Deutsche Welle, By Shamil Shams, November 23
Experts say that democratic forces in the so-called Developing Eight (D-8) Muslim nations are under threat and that economic progress could be impeded by the rise of Islamism in their societies.
The biennial economic summit of the Developing Eight (D-8) Muslim nations ended in Islamabad on Thursday with countries pledging to increase economic cooperation.
The D-8 bloc consists of Bangladesh, Egypt, Indonesia, Iran, Malaysia, Nigeria, Pakistan, and Turkey. The combined population of these developing Muslim nations is close to one billion.
Iranian President Mahmoud Ahmadinejad and Turkish Prime Minister Recep Tayyip Erdogan also took part in the summit, whereas Egyptian President Mohammed Morsi canceled his trip at the last moment. According to Egyptian state television, Morsi could not attend due to his involvement in the Gaza truce between Israel and the Palestinian Hamas group.
The conflict in Gaza also featured high on the summit agenda. Many D-8 leaders condemned the Israeli offensive in Gaza to stop rocket attacks by Palestinian militants.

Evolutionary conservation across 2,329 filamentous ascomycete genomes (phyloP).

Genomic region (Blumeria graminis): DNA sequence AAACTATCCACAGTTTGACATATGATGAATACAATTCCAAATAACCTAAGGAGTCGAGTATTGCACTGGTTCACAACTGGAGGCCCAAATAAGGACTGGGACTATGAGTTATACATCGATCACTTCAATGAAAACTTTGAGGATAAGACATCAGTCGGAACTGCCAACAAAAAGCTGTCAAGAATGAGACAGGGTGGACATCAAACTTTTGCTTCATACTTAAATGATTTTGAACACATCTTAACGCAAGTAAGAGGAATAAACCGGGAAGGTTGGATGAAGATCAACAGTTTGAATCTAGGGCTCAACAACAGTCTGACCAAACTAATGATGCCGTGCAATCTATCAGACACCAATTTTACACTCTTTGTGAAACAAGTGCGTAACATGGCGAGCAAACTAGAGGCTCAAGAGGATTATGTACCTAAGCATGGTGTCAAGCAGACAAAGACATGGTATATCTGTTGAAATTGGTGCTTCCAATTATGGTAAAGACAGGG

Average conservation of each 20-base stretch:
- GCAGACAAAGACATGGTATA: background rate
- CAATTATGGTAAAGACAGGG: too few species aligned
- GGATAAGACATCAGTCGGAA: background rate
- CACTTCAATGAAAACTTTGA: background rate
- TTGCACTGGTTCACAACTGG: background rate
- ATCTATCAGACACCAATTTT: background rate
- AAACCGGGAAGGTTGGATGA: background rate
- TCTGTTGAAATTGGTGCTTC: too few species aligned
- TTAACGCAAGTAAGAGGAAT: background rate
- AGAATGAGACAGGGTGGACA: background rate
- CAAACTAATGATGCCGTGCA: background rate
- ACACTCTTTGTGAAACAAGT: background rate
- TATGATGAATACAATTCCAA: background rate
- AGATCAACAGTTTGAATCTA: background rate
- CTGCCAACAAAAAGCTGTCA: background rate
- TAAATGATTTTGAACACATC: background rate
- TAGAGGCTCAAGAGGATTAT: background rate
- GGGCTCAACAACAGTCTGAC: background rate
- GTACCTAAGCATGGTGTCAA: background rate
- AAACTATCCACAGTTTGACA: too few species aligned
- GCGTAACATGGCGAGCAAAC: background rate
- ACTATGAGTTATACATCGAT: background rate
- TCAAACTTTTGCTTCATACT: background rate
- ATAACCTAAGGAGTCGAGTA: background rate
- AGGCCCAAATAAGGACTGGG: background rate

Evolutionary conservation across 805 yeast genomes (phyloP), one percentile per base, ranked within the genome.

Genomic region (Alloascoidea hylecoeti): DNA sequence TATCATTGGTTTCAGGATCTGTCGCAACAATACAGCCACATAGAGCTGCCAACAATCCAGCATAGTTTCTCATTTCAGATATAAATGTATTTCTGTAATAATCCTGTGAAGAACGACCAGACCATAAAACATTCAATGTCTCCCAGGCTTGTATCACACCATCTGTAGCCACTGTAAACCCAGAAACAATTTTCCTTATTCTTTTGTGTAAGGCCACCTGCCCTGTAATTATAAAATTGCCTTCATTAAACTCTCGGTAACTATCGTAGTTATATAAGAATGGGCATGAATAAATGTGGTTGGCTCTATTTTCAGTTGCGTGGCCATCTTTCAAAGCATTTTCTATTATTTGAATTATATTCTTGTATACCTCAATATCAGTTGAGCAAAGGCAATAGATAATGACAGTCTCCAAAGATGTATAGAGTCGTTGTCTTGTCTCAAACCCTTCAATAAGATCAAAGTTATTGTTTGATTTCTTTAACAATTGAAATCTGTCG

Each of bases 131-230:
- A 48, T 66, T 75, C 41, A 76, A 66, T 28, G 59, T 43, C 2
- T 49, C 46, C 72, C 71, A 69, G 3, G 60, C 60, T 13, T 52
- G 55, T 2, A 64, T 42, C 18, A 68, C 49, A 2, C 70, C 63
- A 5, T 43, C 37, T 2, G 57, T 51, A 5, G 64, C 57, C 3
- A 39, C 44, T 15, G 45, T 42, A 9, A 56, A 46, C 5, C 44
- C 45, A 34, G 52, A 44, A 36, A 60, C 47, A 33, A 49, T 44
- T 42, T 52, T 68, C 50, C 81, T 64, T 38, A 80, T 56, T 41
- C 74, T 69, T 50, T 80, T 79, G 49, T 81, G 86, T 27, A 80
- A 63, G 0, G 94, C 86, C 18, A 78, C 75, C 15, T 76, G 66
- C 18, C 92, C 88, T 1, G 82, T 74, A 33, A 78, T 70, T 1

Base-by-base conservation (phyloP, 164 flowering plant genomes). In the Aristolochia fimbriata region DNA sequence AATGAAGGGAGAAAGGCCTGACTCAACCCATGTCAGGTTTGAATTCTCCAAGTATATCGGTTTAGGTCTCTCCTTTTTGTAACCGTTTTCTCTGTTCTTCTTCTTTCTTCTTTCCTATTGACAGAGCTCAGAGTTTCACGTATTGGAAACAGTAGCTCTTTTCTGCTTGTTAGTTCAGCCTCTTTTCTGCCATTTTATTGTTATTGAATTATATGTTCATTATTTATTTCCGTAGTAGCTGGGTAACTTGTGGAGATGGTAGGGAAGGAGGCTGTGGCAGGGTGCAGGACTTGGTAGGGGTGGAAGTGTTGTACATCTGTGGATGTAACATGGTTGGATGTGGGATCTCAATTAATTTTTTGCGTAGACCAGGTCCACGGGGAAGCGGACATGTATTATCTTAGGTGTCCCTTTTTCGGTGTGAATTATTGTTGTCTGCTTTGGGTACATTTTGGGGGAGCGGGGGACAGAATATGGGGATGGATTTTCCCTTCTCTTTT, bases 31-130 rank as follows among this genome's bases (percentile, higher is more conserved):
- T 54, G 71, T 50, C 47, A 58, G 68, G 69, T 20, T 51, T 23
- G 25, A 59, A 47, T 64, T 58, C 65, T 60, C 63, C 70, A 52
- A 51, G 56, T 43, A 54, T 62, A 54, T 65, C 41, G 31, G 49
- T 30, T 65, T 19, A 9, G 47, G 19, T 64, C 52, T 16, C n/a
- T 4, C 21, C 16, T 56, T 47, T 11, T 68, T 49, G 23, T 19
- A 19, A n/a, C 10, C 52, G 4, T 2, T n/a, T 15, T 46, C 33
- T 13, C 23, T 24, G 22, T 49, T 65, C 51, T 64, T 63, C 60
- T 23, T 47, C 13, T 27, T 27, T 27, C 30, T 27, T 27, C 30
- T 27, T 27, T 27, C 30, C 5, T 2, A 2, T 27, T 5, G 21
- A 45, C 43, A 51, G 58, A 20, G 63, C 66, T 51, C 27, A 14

The summit took place amid a string of attacks on Pakistan’s minority Shiite Muslims in different parts of the country, which killed at least 25 people. One of the attacks took place on an Imambargah – a Shiite place of worship – in the garrison city of Rawalpindi, close to the summit venue, killing at least 23 people and wounded 62 on Wednesday.
The joint declaration issued at the end of the D-8 summit not only pledged to pursue development goals but also emphasized the need for strengthening democracy in the D-8 countries.
“We underline the importance of collaboration in the fields of sharing best practices, lessons learned, and knowledge on democracy and good governance in order to build a solid foundation for peace and development,” the declaration said.
Pakistani President Asif Ali Zardari – who took the helm of the D-8 chairmanship from the Nigeria for the next two years – called the D-8 only a group of developing nations, but also a bloc of democratic countries.
“It is a moment of pride […] Today, D-8 is not just developing countries, but eight strong democratic countries, with a common bond, […] with a journey for a better future,” President Zardari told the gathering.
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